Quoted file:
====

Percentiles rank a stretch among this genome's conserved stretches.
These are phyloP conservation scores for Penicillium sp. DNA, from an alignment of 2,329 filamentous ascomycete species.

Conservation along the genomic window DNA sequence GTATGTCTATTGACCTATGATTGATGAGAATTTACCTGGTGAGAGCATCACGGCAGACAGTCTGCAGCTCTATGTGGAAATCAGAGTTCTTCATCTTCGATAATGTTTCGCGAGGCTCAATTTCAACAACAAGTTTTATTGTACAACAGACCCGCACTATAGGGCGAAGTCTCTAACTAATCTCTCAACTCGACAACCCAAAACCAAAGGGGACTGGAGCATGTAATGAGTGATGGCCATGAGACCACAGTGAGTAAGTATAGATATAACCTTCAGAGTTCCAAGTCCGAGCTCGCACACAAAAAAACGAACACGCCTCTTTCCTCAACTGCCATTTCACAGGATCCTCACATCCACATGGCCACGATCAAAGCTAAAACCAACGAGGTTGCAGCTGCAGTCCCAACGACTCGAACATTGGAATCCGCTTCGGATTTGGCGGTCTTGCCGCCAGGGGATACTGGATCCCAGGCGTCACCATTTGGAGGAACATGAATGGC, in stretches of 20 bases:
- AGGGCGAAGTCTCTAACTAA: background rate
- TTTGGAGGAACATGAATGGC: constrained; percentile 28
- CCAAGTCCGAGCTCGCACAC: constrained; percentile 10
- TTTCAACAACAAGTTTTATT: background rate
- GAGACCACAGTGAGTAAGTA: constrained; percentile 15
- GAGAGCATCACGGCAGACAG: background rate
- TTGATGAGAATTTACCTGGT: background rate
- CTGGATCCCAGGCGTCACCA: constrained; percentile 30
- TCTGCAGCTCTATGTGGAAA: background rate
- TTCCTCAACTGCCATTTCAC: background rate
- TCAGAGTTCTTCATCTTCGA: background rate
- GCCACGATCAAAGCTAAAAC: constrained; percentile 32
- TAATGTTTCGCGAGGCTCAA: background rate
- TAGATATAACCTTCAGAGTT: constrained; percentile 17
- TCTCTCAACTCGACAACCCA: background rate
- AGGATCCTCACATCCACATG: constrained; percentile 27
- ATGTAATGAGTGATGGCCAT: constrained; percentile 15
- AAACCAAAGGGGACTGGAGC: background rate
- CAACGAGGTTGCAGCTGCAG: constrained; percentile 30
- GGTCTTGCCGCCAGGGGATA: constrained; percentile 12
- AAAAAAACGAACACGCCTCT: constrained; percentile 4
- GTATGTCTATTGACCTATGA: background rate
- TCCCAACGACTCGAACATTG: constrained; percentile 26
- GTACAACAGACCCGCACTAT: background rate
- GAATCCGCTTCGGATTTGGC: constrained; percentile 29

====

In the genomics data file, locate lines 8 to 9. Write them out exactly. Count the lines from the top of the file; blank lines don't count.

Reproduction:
- GAGACCACAGTGAGTAAGTA: constrained; percentile 15
- GAGAGCATCACGGCAGACAG: background rate